Serverless applications and Platform as a Service (PaaS) services are awesome! They cost less, take less time to develop, are easier to deploy and can even increase developer productivity. However, these benefits don’t come without some trade offs. By default serverless applications and PaaS services are publicly accessible, application secrets can be stored in code and authentication isn’t automatically enabled.
In this blog post there are four tips on how to deal with some of these trade offs and secure your serverless applications and PaaS services in Azure. This post will be followed by a four part series of posts showing how to take these tips and progressively apply them to an Azure Function App. Validating along the way that the changes have been successful and the app is secure.
One of the first things that you can do to secure our Function App is to enable Azure AD authentication. Once Azure AD authentication enabled, all requests to a Function App will need to provide a valid Azure AD bearer token. Any requests without a valid token will be denied access.
Some of the benefits of enabling Azure AD authentication are:
- Can be enabled through configuration without having to implement it yourself.
- Not dependent on a specific language, SDK or code.
- Authorization behaviour can be customised per your requirements.
Another thing you may want to do to improve the security of Function Apps is to configure a managed identity for your Function App. A managed identity allows you to grant the Function App access to other Azure resources without having to store credentials in code. Managed identities use certificate based authentication and their credentials are rotated every 45 days.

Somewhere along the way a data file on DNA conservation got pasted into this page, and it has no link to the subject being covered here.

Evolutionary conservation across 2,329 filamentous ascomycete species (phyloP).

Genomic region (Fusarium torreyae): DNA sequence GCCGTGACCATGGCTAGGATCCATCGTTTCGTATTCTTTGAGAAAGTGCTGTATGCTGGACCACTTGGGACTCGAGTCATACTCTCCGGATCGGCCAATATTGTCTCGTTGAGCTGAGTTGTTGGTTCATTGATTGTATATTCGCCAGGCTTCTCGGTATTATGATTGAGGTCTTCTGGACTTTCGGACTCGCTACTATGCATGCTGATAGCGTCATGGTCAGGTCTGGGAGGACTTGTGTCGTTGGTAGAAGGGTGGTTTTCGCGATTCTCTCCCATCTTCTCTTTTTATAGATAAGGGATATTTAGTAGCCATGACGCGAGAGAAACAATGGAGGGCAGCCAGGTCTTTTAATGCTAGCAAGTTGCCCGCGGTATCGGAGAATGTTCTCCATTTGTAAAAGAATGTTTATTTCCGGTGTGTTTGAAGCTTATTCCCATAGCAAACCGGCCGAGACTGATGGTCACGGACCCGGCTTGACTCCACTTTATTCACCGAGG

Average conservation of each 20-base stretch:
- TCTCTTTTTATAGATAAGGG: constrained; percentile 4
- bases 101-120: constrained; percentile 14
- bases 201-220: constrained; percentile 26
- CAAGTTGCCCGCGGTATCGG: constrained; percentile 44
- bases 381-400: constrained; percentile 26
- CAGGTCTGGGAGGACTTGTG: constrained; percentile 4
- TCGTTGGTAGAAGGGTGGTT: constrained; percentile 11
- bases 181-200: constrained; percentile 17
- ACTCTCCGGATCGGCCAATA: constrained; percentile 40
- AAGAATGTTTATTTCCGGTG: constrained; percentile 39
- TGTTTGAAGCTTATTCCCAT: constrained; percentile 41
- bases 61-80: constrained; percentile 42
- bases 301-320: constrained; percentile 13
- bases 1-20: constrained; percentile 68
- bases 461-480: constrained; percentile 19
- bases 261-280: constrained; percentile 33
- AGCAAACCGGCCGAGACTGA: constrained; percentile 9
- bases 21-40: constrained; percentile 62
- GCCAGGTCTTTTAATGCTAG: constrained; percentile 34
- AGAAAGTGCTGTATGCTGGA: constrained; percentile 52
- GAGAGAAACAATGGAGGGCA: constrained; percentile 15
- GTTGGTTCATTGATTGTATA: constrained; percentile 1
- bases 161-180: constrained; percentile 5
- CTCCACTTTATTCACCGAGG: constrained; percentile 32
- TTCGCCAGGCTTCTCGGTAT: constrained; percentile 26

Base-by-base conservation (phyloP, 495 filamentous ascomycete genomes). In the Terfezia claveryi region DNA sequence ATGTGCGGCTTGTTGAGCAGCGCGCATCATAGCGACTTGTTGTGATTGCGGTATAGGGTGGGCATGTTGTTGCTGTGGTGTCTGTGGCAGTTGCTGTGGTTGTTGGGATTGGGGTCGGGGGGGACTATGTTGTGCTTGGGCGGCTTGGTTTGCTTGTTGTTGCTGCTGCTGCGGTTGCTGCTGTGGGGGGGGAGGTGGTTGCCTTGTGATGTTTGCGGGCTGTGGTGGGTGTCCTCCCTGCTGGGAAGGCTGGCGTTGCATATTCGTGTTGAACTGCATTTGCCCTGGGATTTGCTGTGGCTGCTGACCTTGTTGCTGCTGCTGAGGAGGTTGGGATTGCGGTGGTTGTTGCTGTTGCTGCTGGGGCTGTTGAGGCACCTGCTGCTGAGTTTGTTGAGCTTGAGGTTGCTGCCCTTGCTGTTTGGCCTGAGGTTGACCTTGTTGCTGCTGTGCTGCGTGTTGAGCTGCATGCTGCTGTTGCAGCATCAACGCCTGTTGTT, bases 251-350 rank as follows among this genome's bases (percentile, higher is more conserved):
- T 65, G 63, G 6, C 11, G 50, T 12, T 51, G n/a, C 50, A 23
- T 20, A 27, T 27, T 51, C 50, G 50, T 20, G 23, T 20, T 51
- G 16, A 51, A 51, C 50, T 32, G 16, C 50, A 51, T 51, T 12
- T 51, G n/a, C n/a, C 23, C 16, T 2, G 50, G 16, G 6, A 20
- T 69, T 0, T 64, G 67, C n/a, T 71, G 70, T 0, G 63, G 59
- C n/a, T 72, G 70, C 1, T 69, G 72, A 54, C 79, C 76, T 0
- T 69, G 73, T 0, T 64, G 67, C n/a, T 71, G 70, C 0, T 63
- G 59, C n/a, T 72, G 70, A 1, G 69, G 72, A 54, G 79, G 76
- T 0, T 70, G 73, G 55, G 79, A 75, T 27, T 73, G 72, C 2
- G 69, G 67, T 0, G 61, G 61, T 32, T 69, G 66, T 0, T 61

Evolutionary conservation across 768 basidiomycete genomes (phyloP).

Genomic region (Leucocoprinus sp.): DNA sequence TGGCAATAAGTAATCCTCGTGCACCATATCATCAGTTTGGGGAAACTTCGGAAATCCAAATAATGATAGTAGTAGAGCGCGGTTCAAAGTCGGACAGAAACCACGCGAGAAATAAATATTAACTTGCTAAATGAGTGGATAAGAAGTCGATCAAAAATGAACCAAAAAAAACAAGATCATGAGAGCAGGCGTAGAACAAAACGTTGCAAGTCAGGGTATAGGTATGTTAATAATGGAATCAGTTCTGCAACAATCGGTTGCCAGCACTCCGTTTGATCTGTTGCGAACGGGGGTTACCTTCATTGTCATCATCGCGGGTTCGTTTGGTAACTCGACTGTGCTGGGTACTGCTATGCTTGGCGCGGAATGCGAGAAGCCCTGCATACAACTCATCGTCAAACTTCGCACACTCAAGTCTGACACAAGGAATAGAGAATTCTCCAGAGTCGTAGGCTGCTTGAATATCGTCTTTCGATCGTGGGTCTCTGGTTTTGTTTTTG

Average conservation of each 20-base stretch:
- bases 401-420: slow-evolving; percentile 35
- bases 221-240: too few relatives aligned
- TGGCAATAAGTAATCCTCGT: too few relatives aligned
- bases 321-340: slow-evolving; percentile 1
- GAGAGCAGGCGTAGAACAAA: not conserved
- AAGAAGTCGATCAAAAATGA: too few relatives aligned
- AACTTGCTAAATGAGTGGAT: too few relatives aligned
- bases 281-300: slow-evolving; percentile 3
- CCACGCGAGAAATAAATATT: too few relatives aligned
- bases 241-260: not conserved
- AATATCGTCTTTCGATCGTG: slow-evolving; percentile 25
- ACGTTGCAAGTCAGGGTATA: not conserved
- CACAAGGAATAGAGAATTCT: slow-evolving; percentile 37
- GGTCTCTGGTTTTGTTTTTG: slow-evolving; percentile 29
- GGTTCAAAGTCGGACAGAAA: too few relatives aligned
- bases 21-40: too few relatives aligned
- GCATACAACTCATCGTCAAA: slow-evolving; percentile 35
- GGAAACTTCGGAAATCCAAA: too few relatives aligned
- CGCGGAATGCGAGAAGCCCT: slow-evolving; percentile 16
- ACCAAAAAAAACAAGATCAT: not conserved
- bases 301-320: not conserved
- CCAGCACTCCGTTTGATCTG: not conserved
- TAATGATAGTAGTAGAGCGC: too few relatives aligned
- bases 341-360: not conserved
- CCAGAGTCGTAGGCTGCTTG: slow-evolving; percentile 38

Some of the benefits of using managed identities are:
- You no longer need to manage credentials to access your Azure resources.
- You can use your managed identity to access any resource that supports Azure AD authentication, including your own APIs!
- Credentials for managed identities are automatically rotated for you.
The third tip to secure your serverless applications in Azure is to store your application secrets such as certificates or passwords in an Azure Key Vault. To do this you need to deploy a Azure Key Vault, store your application secrets in it and grant your Function App access to retrieve those secrets using an Azure AD roles.
Some of the benefits of using an Azure Key Vault are:
- Using Azure Key Vault allows you to centralise the storage of your secrets. Reducing the chance that they are leaked.
- Access to Key Vault requires authentication and authorization before a user (or application) can access.
- When integrating with Azure Monitor. Monitoring can be enabled to log who is accessing your Key Vault and when.
The last tip to secure your serverless application in Azure is to deploy Private Endpoints for the Azure resources your Function App integrates with. Azure Private Endpoints enable you to secure access to your Platform as a Service (PaaS) Azure resources by deploying a network interface inside your Azure Virtual Network and linking this to your PaaS service. This effectively brings the services into your Virtual Network. Once deployed you can deny access to your resources from the internet and only allow access from your Private Endpoint.
Some of the benefits of using an Azure Private Endpoints are:
- Private Endpoint enable you to privately access Azure PaaS services from your Azure Virtual Networks.
- Privately access your Azure PaaS services from your on-premise network. When used in conjunction with ExpressRoute or a VPN connection, Private Endpoints can enable you to privately access your Azure PaaS services from your on-premises network.
- With Private Endpoints you can disable internet access to your resources. This helps to protect against data leakage risks.
This blog post has highlighted some of the easiest and best ways to improve the security of serverless applications and PaaS services in Azure and highlighted some of the benefits of using them. If you’d like to find out how you can apply these tips to a serverless application in Azure check out the four part series where these tips and progressively apply them to an Azure Function App.